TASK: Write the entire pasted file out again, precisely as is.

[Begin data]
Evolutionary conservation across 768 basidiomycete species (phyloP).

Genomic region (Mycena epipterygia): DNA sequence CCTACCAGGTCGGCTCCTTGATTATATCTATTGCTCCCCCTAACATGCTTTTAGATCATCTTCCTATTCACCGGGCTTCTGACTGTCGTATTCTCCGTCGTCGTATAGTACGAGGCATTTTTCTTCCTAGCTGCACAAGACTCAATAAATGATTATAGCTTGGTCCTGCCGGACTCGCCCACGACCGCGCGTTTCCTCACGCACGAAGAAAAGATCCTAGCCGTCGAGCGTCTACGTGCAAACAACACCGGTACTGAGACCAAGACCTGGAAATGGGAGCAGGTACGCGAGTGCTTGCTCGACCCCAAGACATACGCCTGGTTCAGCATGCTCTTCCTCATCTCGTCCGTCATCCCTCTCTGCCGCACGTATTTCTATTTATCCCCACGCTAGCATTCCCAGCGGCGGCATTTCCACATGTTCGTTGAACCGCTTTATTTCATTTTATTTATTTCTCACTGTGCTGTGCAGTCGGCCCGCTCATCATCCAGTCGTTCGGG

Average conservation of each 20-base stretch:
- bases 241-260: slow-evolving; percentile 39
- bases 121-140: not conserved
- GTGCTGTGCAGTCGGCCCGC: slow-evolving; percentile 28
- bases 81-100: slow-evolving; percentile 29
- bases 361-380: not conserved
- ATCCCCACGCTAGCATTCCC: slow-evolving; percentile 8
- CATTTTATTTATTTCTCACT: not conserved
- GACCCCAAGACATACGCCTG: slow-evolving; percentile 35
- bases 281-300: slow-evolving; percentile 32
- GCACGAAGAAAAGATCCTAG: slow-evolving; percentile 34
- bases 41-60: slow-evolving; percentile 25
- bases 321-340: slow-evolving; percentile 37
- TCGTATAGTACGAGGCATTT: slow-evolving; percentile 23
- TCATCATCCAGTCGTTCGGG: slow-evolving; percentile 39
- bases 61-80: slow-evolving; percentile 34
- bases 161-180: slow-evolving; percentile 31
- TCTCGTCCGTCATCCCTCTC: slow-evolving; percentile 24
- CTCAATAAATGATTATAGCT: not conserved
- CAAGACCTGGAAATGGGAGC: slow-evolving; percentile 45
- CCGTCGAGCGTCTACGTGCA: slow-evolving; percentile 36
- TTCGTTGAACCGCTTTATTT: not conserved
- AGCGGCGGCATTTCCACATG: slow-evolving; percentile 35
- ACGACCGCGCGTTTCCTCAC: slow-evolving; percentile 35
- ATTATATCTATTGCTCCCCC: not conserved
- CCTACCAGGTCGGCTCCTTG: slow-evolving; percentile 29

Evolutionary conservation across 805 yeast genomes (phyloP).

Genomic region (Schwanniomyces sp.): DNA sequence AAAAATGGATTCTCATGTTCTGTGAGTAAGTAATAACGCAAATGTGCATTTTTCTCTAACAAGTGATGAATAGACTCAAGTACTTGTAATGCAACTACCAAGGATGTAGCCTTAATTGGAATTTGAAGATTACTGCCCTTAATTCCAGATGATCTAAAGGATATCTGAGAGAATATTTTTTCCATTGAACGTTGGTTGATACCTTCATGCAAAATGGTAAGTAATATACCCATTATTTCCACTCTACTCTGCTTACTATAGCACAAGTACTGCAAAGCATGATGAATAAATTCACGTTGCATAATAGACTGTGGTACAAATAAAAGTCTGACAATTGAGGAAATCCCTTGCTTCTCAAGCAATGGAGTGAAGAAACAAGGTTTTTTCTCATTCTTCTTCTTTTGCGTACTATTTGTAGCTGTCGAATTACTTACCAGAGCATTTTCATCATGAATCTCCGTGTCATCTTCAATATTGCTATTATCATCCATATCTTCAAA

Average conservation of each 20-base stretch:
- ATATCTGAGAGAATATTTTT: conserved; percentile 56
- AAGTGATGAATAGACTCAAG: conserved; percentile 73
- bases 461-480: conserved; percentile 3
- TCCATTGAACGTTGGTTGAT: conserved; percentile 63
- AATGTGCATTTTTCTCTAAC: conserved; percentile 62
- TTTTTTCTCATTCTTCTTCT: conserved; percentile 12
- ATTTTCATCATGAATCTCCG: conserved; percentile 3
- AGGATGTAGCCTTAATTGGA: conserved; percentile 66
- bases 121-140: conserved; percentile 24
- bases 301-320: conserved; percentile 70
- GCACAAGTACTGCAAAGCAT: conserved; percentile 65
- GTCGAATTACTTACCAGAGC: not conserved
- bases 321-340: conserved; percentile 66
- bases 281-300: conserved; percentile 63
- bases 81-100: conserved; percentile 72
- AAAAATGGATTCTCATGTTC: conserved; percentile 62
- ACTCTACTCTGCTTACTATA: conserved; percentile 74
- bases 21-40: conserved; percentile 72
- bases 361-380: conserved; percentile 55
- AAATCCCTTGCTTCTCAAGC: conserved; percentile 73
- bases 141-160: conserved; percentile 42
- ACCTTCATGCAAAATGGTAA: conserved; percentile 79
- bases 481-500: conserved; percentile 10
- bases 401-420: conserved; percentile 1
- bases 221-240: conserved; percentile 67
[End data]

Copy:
Evolutionary conservation across 768 basidiomycete species (phyloP).

Genomic region (Mycena epipterygia): DNA sequence CCTACCAGGTCGGCTCCTTGATTATATCTATTGCTCCCCCTAACATGCTTTTAGATCATCTTCCTATTCACCGGGCTTCTGACTGTCGTATTCTCCGTCGTCGTATAGTACGAGGCATTTTTCTTCCTAGCTGCACAAGACTCAATAAATGATTATAGCTTGGTCCTGCCGGACTCGCCCACGACCGCGCGTTTCCTCACGCACGAAGAAAAGATCCTAGCCGTCGAGCGTCTACGTGCAAACAACACCGGTACTGAGACCAAGACCTGGAAATGGGAGCAGGTACGCGAGTGCTTGCTCGACCCCAAGACATACGCCTGGTTCAGCATGCTCTTCCTCATCTCGTCCGTCATCCCTCTCTGCCGCACGTATTTCTATTTATCCCCACGCTAGCATTCCCAGCGGCGGCATTTCCACATGTTCGTTGAACCGCTTTATTTCATTTTATTTATTTCTCACTGTGCTGTGCAGTCGGCCCGCTCATCATCCAGTCGTTCGGG

Average conservation of each 20-base stretch:
- bases 241-260: slow-evolving; percentile 39
- bases 121-140: not conserved
- GTGCTGTGCAGTCGGCCCGC: slow-evolving; percentile 28
- bases 81-100: slow-evolving; percentile 29
- bases 361-380: not conserved
- ATCCCCACGCTAGCATTCCC: slow-evolving; percentile 8
- CATTTTATTTATTTCTCACT: not conserved
- GACCCCAAGACATACGCCTG: slow-evolving; percentile 35
- bases 281-300: slow-evolving; percentile 32
- GCACGAAGAAAAGATCCTAG: slow-evolving; percentile 34
- bases 41-60: slow-evolving; percentile 25
- bases 321-340: slow-evolving; percentile 37
- TCGTATAGTACGAGGCATTT: slow-evolving; percentile 23
- TCATCATCCAGTCGTTCGGG: slow-evolving; percentile 39
- bases 61-80: slow-evolving; percentile 34
- bases 161-180: slow-evolving; percentile 31
- TCTCGTCCGTCATCCCTCTC: slow-evolving; percentile 24
- CTCAATAAATGATTATAGCT: not conserved
- CAAGACCTGGAAATGGGAGC: slow-evolving; percentile 45
- CCGTCGAGCGTCTACGTGCA: slow-evolving; percentile 36
- TTCGTTGAACCGCTTTATTT: not conserved
- AGCGGCGGCATTTCCACATG: slow-evolving; percentile 35
- ACGACCGCGCGTTTCCTCAC: slow-evolving; percentile 35
- ATTATATCTATTGCTCCCCC: not conserved
- CCTACCAGGTCGGCTCCTTG: slow-evolving; percentile 29

Evolutionary conservation across 805 yeast genomes (phyloP).

Genomic region (Schwanniomyces sp.): DNA sequence AAAAATGGATTCTCATGTTCTGTGAGTAAGTAATAACGCAAATGTGCATTTTTCTCTAACAAGTGATGAATAGACTCAAGTACTTGTAATGCAACTACCAAGGATGTAGCCTTAATTGGAATTTGAAGATTACTGCCCTTAATTCCAGATGATCTAAAGGATATCTGAGAGAATATTTTTTCCATTGAACGTTGGTTGATACCTTCATGCAAAATGGTAAGTAATATACCCATTATTTCCACTCTACTCTGCTTACTATAGCACAAGTACTGCAAAGCATGATGAATAAATTCACGTTGCATAATAGACTGTGGTACAAATAAAAGTCTGACAATTGAGGAAATCCCTTGCTTCTCAAGCAATGGAGTGAAGAAACAAGGTTTTTTCTCATTCTTCTTCTTTTGCGTACTATTTGTAGCTGTCGAATTACTTACCAGAGCATTTTCATCATGAATCTCCGTGTCATCTTCAATATTGCTATTATCATCCATATCTTCAAA

Average conservation of each 20-base stretch:
- ATATCTGAGAGAATATTTTT: conserved; percentile 56
- AAGTGATGAATAGACTCAAG: conserved; percentile 73
- bases 461-480: conserved; percentile 3
- TCCATTGAACGTTGGTTGAT: conserved; percentile 63
- AATGTGCATTTTTCTCTAAC: conserved; percentile 62
- TTTTTTCTCATTCTTCTTCT: conserved; percentile 12
- ATTTTCATCATGAATCTCCG: conserved; percentile 3
- AGGATGTAGCCTTAATTGGA: conserved; percentile 66
- bases 121-140: conserved; percentile 24
- bases 301-320: conserved; percentile 70
- GCACAAGTACTGCAAAGCAT: conserved; percentile 65
- GTCGAATTACTTACCAGAGC: not conserved
- bases 321-340: conserved; percentile 66
- bases 281-300: conserved; percentile 63
- bases 81-100: conserved; percentile 72
- AAAAATGGATTCTCATGTTC: conserved; percentile 62
- ACTCTACTCTGCTTACTATA: conserved; percentile 74
- bases 21-40: conserved; percentile 72
- bases 361-380: conserved; percentile 55
- AAATCCCTTGCTTCTCAAGC: conserved; percentile 73
- bases 141-160: conserved; percentile 42
- ACCTTCATGCAAAATGGTAA: conserved; percentile 79
- bases 481-500: conserved; percentile 10
- bases 401-420: conserved; percentile 1
- bases 221-240: conserved; percentile 67